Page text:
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Torah Commentary
Acharei Mot (May 7, 2016)

Stephanie Crawley,
Rabbinic Intern

In a classic episode of “The West Wing,”
the press secretary, C.J. Craig, arrives at her office to find two turkeys inside. She is told that she must choose the most photogenic of the pair to receive the annual Thanksgiving “presidential turkey pardon.” Burdened by this responsibility, she begs the President to pardon both turkeys: “The more photo-friendly of two gets a full Presidential pardon and a full life at a children’s zoo, and the runner up gets eaten?!” The President asserts that he has no actual power to pardon the second turkey and instead uses his Constitutional powers to draft it into military service —
thereby “saving” its life.

However ridiculous this scenario may seem, it is quite similar to a ceremony described in Acharei Mot. As part of Yom Kippur’s ancient atonement process, Aaron — the High Priest — is instructed to bring two live, male goats to the entrance of the Tent of Meeting. The two goats were to be identical in every way — equal in appearance, height and monetary worth — and were to be bought at the same time.(1) Based on a random lottery selection process, one goat was to be sacrificed to God and the other released into the wilderness alive. The goat that was designated for sacrifice was offered as a purgation, in order to ritually purify the sacrificial altar. The second goat was drafted for a different service, that of expiation.

This second goat, seemingly spared from the fate of immediate death, received a different, yet equally weighty burden: He was to become the symbolic carrier of all of the sins of the Israelites. The Torah describes the expiatory process:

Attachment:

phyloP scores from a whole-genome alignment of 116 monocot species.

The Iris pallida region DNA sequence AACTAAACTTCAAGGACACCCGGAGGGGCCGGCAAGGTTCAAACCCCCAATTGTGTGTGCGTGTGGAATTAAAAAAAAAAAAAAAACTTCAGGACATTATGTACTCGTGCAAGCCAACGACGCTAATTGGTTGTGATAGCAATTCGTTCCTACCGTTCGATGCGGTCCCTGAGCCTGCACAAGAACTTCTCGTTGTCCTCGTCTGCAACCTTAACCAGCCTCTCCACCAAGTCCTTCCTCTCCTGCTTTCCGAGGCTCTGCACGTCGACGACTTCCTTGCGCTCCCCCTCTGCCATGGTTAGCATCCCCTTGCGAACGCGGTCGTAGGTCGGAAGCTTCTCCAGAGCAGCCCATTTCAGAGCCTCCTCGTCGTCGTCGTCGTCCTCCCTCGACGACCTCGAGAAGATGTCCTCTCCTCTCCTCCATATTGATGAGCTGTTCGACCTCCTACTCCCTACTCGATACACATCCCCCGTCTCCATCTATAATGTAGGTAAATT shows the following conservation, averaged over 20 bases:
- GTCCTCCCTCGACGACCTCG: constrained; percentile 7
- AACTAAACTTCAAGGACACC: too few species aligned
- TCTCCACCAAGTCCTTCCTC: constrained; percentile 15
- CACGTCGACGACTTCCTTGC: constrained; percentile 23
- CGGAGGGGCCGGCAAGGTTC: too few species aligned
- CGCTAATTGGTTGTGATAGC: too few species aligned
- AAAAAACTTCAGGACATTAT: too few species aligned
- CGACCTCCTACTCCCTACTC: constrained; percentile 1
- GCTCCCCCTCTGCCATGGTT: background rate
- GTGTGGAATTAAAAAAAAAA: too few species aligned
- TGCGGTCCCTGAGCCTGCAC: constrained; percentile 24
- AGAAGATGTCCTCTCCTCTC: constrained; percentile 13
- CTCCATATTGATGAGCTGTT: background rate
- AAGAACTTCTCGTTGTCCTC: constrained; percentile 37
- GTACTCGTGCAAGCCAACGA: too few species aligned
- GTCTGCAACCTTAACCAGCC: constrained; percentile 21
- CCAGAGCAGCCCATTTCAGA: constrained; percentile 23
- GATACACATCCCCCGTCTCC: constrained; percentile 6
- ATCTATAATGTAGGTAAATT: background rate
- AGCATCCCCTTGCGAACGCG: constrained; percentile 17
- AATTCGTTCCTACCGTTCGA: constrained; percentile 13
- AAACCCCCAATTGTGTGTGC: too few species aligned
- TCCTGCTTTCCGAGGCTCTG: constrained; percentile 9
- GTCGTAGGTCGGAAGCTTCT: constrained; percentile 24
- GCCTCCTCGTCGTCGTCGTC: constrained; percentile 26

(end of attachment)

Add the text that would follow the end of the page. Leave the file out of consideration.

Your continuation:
Aaron shall lay both his hands upon the head of the live goat and confess over it all the iniquities and transgressions of the Israelites, whatever their sins, putting them on the head of the goat; and it shall be sent off to the wilderness...Thus the goat shall carry on it all their iniquities to an inaccessible region. (Leviticus 16:21-22)

It is here, in Leviticus, that we find the origin of the idea of a scapegoat. Of these two virtually identical goats, one was randomly selected to take on the sins of all of the people, to do the work of atonement for the rest of the community. It seems to be a quick fix. Rather than doing the hard work of t’shuvah — repentance — the people merely employ a scapegoat (plus a little fasting and a day off of work) to cleanse themselves of their sins. It is notable that, unlike the majority of atonement and purification rituals in the Torah, this ritual does not require any altar-based sacrifice. However, this public confession and assignment of sins to the goat is only the first step. As a public acknowledgement that each person has transgressed, it affirms that there is not a single person whose sins are not placed on the head of the goat. Only then, once each person accepts his or her personal contributions to the community’s sins, can he or she participate in the process of t’shuvah.

This is as true for the ancient Israelites as it is for us. On Yom Kippur, we recite Ashamnu, a list of communal transgressions. Many in our own community also have participated in a modern atonement ritual, using eScapegoat, an app that lets you admit mistakes and “place” them onto a virtual scapegoat. Just like the ancient act, both Ashamnu and eScapegoat include a shared acknowledgement of our errors and responsibilities. These practices allow us to see beyond ourselves, aiding in our repentance.

And this idea extends beyond Yom Kippur and the season of Elul. Just days ago, at Passover seders around the country, people recited together both the plagues of the Exodus and contemporary plagues that are damaging our world and those in it. During this Z’man Heruteinu — the season of our freedom — we are reminded that all of Israel collectively was redeemed from Egypt, not only specific individuals. It is up to us to make sure that each of us is using our freedom to bring about a freer and more just world, rather than contributing to the things that plague it. At Passover, like Yom Kippur, we remind ourselves that we are part of a larger whole and that we are not free to desist from the task of caring for the world.

(1) Mishnah Yoma 6:1

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